02:04 GMT04 December 2020
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    Former CIA Director David Petraeus, who is under consideration to become the next secretary of state, evaded serious prosecution despite disclosing secret information thanks to a "two-tiered system of justice" in the United States, whistleblower Edward Snowden said.

    MOSCOW (Sputnik) — US whistleblower Edward Snowden said that former CIA Director David Petraeus disclosed information that was much more classified than his revelations, but got off with only a fine.

    "Gen.Petraeus… shared information that was far more highly classified than I ever did with journalists, and he shared this information not with the public for its benefit, but with his biographer and lover for personal benefit — conversations that had information, detailed information, about military special-access programs, that’s classified above top secret, conversations with the president and so on," Snowden said in an exclusive interview with Yahoo Global News Anchor Katie Couric published on Monday.

    The whistleblower added that there was a "two-tiered system of justice" in the United States, where people connected with the government or having an incredible amount of resources got minimal punishments.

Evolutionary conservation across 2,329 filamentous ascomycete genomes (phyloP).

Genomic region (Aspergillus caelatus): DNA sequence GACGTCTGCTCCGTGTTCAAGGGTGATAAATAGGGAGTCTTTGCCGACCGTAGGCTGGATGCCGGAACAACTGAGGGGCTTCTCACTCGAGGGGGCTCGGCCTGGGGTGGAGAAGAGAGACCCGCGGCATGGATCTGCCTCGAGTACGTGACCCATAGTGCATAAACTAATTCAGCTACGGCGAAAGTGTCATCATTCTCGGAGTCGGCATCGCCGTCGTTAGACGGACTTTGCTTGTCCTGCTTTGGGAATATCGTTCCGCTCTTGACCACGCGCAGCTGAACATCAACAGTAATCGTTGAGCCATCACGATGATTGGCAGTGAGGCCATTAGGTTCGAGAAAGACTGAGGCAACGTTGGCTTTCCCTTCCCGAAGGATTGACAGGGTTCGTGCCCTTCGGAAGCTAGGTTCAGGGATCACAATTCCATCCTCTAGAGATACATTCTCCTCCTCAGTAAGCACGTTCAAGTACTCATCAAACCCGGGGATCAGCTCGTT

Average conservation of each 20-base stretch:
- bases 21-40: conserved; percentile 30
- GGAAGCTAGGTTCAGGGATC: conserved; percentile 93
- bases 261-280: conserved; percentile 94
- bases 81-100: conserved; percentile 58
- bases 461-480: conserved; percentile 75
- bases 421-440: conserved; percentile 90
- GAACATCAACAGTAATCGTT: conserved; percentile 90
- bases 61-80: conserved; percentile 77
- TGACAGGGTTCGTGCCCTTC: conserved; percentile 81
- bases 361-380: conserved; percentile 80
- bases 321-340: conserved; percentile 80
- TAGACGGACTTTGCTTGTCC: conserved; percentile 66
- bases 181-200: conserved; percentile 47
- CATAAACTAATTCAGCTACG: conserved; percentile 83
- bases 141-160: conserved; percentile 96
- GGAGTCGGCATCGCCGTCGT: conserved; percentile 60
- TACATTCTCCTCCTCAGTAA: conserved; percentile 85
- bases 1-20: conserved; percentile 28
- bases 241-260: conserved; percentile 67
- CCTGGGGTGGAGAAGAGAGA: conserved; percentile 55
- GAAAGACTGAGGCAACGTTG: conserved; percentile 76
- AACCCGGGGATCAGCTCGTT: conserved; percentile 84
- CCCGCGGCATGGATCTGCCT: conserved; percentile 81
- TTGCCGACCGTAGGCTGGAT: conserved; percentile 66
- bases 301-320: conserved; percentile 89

"When the government came after him [Petraeus], they charged him with a misdemeanor. He never spent a single day in jail, despite the type of classified information he exposed," Snowden said.

    In 2012, Petraeus shared secret information with his biographer, with whom he was having an affair. In April 2015, he agreed to plead guilty to one misdemeanor count of disclosing classified material, receiving two years’ probation and paying a $100,000 fine, thus avoiding trial and a potential prison sentence.

    The candidacy of Petraeus is currently under consideration to become President-elect Donald Trump’s secretary of state.

    In 2013, Snowden leaked classified documents pertaining to mass surveillance practices carried out by US authorities around the globe. The same year, Russia granted the whistleblower temporary asylum for one year. In August 2014, Snowden received a three-year residence permit to live in Russia. In the United States, Snowden faces up to 30 years in prison on charges of espionage and theft of government property. Snowden's lawyers are currently trying to get a last-minute pardon from US President Barack Obama for him, fearing of Trump's Administration hard line in his case.


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